Friday, February 24, 2012

Somebody Save Me


The week may be pretty much over but since I've spent the past few days on an extended job interview in NYC with little to no time to blog, I'm answering this week's question today. Honestly, the experiences I had this week were absolutely necessary to me answering this question in a truthful, honest manner proving once again that I have no idea what's best but someone else does. So here's my answer to this week's Burning Question, What's one dumb thing that you used to believe in? (Be warned, this may get long.)

Growing up all kids have superheros that they look up to and secretly wish would swoop down and save them from having to do their chores. They learn that when things get tough it takes super human strength to stop a speeding train from derailing, to rescue an old lady from a burning building or to save the world from an evil genius. As they grow up their heros become a little less kryptonite resistant and a little more real. They learn that Superman, like Santa and the Easter Bunny, is just a story and that the real heros are the people who stand up for what they believe in and go against what is popular to do what is right. Their heros go from She-Ra, Batman (my fave superhero because his super power is being super rich), Wonder Woman and the like to Martin Luther King Jr, Ghandi, Barack Obama and perhaps their parents. While it's great to look up to people and have archetypes to relate to, our society's hero worship has one major flaw--perhaps more than one but I only care about one--and it is that salvation comes from someone outside of you.

 Batman has a bank account and a butler with nary a superpower.

I've believed most of my life, and kinda still do a little bit, that someone else has to save me. Whether that meant Jesus, Batman, Han Solo, a hot guy in a black Audi, my mom, my dad or Oprah, I have always believed that I was a frail, damsel in distress that needs someone stronger to make everything ok. I don't, and neither do you. While it took years for my mind to accept that my salvation was totally relient on the kindness of strangers, it only took a few short flights for me to recognize my problem and a few even shorter minutes for me to allow the solution to be revealed.

I hate flying, probably because I don't fly too much. When I say I hate flying, I mean I break into a sweat when the plane hits a bump and have had panic attacks on three flights in three years. My wonderful ex boyfriend used to hold my hand and soothe me on flights, giving me the confidence and support I needed to not freak out everyone on the plane. This past week flying without my training wheels had me a little antsy, and when I say a little I mean doing rounds of EFT in the airport to clear my fear of every part of flying. I found myself reaching out to hold the hands of strangers and calling for a flight attendant when things felt less than safe. I eventually landed at Newark with a new friend, happy to be on solid ground, and still oblivious to the fact that I am unable to self soothe and constantly seeking salvation on the outside instead of on the inside. It wasn't until my return flight when some guy who was trying to pick me up no doubt--FYI I am not the kind of girl that meets men on planes especially when the live in a different part of the country and have a touch of the chauvinist in them--sat next to me after out flight into Baltimore explaining how he wanted to have 4-5 kids. Not only was that insane, I've known you for all of an hour and you're telling me about kids, but it was a huge wake up call. Had I not been seeking someone to hold my hand and tell me that everything is going to be all right, I woud not have ended up on a "date" at the airport with a man who clearly believed that a woman was only good for making babies! (Wrong country, wrong decade.) Now I didn't have this revelation in the Baltimore/DC airport, I actually had it on my second flight while alternating between bothering the woman sitting next to me, reading A Course in Miracles and meditating. Between all of that, and praying that the plane wouldn't crash, a ton of bricks fell into my lap and said "You think you need someone else to save you from everything, loneliness, fear, this plane crashing, deciding on what to do on a Saturday night. What you don't know is you have to save you." I instantly relaxed in my seat, stopped bothering my people around me and finished reading my book. While the plane shook here and there I remembered that I do not need anyone to save me, even the pilot although I do need him to fly the plane because that is outside of my area of expertise.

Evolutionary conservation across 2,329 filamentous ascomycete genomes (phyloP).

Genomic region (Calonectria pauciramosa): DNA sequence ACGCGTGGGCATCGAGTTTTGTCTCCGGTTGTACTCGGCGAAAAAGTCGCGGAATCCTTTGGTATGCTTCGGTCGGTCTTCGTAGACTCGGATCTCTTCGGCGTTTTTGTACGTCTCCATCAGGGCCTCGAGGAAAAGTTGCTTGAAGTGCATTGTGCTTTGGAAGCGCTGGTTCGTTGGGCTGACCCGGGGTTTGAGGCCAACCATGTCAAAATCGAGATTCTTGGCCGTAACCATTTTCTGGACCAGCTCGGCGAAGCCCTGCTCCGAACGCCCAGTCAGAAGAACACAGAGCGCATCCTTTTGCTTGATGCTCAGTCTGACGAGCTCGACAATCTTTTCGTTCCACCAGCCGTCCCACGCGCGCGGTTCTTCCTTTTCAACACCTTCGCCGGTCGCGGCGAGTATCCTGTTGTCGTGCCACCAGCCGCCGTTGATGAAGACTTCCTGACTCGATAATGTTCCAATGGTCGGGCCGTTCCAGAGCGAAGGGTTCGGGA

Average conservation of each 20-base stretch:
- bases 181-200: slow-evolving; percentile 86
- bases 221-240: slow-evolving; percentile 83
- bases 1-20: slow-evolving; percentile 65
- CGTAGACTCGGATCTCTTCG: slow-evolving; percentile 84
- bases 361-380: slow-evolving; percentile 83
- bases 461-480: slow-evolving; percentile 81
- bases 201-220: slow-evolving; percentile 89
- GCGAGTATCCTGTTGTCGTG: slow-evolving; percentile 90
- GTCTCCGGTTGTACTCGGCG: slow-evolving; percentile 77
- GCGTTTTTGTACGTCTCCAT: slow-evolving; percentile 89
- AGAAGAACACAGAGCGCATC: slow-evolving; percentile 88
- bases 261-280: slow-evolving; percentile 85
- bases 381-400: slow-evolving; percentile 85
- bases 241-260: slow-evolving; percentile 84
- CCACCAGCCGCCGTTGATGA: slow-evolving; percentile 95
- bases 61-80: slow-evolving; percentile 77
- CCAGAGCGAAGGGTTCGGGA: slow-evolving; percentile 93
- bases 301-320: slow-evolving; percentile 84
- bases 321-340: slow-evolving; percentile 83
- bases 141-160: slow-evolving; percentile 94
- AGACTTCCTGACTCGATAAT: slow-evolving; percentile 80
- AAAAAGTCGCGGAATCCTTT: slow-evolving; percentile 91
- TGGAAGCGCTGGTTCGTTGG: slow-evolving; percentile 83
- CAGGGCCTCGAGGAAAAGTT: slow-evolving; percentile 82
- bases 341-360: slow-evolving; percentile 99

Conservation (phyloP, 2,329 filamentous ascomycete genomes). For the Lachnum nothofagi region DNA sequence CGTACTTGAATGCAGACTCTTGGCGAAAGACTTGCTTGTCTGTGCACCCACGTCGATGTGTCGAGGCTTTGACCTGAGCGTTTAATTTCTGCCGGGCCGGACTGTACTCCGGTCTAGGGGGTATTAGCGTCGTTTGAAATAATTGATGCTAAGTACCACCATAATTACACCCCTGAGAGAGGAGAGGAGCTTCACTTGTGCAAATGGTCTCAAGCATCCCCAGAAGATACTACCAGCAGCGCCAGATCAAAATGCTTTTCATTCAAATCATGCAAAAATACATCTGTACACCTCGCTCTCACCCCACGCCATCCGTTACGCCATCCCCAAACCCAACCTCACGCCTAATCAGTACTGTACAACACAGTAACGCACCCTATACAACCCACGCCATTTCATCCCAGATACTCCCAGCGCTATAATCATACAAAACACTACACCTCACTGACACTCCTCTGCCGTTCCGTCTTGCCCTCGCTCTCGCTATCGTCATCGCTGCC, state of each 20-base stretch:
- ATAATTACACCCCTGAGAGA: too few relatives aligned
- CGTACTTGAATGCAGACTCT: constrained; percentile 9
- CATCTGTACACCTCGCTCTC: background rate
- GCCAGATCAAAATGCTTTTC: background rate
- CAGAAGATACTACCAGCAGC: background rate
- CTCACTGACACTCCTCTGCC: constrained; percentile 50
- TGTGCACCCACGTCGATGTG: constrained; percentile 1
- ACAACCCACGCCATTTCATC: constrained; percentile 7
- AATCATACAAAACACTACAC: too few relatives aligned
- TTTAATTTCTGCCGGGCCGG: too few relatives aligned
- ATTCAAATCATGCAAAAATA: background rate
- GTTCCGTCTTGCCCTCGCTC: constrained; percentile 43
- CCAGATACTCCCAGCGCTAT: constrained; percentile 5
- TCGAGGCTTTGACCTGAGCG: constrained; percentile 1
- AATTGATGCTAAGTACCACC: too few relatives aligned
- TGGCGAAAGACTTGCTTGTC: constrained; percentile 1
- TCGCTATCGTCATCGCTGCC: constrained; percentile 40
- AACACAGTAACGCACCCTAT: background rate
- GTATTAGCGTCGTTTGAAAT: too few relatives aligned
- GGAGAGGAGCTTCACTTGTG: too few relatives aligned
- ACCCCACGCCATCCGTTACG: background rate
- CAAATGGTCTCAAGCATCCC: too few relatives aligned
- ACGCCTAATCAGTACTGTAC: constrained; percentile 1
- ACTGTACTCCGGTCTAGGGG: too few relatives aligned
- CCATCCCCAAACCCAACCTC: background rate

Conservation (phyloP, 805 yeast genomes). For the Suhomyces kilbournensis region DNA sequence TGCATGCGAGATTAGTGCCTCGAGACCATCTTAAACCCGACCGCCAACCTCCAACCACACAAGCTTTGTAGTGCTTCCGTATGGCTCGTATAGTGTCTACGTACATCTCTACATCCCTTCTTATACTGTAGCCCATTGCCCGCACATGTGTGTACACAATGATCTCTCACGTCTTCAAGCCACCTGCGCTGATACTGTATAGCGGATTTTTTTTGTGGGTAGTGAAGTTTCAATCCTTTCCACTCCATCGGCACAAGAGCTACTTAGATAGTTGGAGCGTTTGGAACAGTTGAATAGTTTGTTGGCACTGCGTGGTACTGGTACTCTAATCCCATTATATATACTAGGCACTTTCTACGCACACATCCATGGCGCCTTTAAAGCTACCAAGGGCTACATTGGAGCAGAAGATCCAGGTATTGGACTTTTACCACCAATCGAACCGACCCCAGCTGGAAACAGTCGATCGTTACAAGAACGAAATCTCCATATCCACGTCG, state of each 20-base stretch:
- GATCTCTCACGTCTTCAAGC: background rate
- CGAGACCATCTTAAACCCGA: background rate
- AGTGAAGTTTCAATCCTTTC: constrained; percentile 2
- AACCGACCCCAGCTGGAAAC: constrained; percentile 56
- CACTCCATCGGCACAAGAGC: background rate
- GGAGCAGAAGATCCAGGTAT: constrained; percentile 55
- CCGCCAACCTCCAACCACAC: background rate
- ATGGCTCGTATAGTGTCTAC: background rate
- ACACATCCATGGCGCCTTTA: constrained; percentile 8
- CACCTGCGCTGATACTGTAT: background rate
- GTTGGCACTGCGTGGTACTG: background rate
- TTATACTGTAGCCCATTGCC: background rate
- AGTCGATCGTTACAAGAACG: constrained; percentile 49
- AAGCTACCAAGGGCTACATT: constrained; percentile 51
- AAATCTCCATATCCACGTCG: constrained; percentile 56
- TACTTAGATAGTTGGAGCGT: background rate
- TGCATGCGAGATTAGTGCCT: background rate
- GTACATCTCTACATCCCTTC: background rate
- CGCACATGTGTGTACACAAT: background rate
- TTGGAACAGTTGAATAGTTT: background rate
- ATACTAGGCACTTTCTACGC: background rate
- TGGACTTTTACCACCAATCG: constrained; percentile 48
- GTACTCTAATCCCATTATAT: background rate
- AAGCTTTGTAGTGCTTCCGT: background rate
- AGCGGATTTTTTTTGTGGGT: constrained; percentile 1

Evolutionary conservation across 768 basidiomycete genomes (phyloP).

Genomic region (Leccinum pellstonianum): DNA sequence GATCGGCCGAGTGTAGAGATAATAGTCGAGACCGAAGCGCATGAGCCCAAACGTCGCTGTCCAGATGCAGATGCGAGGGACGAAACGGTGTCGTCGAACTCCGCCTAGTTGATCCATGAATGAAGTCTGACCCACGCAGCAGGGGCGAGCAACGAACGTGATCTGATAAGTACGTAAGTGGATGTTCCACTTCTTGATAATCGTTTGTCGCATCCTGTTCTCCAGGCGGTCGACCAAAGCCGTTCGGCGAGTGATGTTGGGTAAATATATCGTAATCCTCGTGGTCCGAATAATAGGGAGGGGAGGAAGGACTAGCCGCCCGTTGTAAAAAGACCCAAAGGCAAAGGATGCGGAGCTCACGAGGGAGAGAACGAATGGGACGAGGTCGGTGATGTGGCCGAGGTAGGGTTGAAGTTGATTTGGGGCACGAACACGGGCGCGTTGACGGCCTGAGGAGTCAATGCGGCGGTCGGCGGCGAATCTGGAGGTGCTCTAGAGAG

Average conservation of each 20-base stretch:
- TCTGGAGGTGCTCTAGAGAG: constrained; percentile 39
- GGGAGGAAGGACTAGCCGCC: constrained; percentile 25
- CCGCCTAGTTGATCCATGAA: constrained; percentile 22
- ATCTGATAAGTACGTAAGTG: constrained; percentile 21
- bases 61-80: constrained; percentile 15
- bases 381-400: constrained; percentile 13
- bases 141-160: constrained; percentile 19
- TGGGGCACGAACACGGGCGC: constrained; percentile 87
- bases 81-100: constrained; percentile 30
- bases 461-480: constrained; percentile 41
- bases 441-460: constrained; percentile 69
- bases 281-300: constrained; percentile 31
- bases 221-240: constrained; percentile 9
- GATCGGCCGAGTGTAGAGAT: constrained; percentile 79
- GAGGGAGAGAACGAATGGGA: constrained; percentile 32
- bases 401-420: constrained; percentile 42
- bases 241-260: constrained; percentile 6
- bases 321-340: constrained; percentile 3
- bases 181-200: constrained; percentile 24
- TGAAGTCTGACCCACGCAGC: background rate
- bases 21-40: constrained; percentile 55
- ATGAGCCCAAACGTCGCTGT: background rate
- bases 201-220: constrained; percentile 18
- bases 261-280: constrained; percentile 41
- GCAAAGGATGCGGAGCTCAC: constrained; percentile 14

Buffy Summers is still my hero.

Is my fear of flying completely done, I won't know that until I get on my next flight but I do know that my addiction to finding salvation outside of me is done. I am not some princess in tower waiting on a prince to rescue me from the clutches of a wicked witch, or some old maid waiting on a man to save me from the misery of being single. I got this! More importantly, when I feel like I don't I know that there is a higher power inside of me who has this.

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